Fromm, Erika (1980). Values in hypnotherapy. Psychotherapy: Theory, Research and Practice, 17 (4), 425-430.

Hypnosis is an altered state of consciousness characterized by a regression in the service of the ego along with increased access to the unconscious. This makes it possible to achieve lasting therapeutic results faster in hypnosis than in the waking state. Hypnosis is also a state of decreased vigilance, a vulnerability that involves dangers if a patient is in the hands of a poorly trained, incompetent, or unscrupulous therapist. In general, the same human and moral values that guide responsible therapists with patients in the ordinary waking state must guide them with patients in hypnosis, only more so. Contemporary permissive hypnotherapists do not superimpose their own wills or personalities onto patients but provide support, help patients face the frightening parts of the unconscious, and thus aid them in coping with conflicts and gaining full autonomy and freedom from fear. (11 ref).

Shevrin, Howard; Dickman, Scott (1980). The psychological unconscious: A necessary assumption for all psychological theory?. American Psychologist, 35 (5), 421-434.

The notion of complex psychological processes operating outside of awareness has traditionally been associated with the concept of the unconscious used by psychodynamically oriented clinicians; it has never found an equivalent place in the mainstream of American experimental psychology. However, mounting evidence from several rather diverse fields of empirical research (e.g., selective attention, cortical evoked potentials, subliminal perception) provides support for such a concept, and, in fact, explanatory constructs of a similar nature have been embodied in several current models of perceptual processing. While there clearly remains an enormous gap between the clinically based conception and the experimentally based conception of the nature of these unconscious processes, they nevertheless seem to provide an interface between two seemingly disparate approaches to the understanding of personality.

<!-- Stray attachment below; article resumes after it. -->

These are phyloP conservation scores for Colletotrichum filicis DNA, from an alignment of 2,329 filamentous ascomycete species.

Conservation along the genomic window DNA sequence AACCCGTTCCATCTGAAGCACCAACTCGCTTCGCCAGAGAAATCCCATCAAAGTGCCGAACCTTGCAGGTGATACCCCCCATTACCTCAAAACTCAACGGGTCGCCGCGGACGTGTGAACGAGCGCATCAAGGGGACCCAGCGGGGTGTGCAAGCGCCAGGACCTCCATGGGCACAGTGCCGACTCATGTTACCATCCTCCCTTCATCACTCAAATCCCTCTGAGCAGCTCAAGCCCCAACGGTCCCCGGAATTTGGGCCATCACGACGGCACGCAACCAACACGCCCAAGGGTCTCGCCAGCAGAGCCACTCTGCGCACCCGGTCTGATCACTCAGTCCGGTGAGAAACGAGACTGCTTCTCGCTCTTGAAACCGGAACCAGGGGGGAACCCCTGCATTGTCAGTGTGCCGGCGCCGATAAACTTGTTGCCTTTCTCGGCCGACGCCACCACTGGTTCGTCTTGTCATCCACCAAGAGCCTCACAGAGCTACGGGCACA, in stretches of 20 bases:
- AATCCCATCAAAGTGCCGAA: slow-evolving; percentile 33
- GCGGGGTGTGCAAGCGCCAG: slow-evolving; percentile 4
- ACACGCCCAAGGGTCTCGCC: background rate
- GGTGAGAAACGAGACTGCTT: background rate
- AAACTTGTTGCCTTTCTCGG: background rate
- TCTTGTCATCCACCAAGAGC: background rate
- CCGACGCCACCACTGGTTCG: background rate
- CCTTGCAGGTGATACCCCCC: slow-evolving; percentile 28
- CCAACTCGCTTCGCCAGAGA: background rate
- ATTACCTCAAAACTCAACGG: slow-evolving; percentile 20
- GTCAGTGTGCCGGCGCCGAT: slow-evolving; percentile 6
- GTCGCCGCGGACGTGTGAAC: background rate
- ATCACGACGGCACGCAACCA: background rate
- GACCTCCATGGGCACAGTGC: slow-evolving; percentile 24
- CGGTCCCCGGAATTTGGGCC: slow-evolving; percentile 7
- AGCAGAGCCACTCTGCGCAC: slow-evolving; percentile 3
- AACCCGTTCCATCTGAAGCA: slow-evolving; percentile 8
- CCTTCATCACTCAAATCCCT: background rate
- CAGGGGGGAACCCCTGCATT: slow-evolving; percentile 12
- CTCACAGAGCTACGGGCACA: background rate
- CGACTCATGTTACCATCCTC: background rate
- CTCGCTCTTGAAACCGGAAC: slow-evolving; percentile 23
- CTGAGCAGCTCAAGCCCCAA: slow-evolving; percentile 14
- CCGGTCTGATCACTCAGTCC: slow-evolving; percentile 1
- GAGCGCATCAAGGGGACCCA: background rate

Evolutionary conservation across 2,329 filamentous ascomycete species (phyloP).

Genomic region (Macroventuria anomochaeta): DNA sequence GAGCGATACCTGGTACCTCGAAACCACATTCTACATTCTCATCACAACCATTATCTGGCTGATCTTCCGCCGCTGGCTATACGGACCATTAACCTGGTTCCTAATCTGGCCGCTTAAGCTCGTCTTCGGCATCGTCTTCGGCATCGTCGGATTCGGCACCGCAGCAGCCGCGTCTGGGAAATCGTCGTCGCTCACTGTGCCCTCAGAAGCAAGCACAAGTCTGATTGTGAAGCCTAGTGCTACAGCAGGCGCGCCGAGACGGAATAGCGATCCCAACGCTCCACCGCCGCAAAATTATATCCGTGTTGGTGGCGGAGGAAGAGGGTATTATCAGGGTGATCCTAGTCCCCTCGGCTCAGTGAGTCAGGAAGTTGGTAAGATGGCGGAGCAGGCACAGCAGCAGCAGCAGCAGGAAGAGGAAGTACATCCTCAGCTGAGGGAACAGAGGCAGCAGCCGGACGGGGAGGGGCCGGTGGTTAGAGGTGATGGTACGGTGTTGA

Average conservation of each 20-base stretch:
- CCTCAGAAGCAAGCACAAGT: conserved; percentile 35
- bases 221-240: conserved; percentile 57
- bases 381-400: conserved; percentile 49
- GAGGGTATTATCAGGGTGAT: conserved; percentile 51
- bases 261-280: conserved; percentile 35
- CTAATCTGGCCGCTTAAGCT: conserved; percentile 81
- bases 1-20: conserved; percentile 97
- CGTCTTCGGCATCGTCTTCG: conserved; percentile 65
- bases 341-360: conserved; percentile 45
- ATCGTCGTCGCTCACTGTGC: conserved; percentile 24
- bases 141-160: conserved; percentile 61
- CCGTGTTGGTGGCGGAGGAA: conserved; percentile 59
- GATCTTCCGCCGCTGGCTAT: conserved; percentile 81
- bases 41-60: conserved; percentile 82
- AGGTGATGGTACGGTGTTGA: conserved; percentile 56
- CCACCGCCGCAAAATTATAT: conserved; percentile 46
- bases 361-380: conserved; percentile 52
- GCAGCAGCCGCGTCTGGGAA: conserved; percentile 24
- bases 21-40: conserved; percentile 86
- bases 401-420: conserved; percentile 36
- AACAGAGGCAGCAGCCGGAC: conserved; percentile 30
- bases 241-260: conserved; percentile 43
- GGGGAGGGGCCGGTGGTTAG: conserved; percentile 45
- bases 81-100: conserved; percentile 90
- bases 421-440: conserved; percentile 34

Stam, Henderikus J.; Radtke-Bodorik, Lorraine; Spanos, Nicholas P. (1980). Repression and hypnotic amnesia: A failure to replicate and an alternative formulation. Journal of Abnormal Psychology, 89 (4), 551-559.

In an attempt to replicate and extend a study by S. R. Clemes, 2 groups of 10 undergraduate hypnotic Ss learned a list of 18 words and were given an amnesia suggestion telling them they would be able to remember only 10 of these words. Half of the list words were critical (i.e., considered to be related to repressed conflictual material) and half were neutral (unrelated to conflictual material) as determined by Ss’ responses to a word association test. Experimental Ss received their own critical and neutral words and yoked control Ss received the critical and neutral words of experimental Ss. Neither the experimental nor the yoked control group exhibited selective amnesia in favor of critical words, thus constituting a failure to replicate Clemes’s result. However, variables affecting the degree to which words were initially learned (e.g., imagery value, serial position) predicted their resistance to amnesia. These findings are inconsistent with a repression hypothesis but congruent with an inattention hypothesis of suggested amnesia. (41 ref).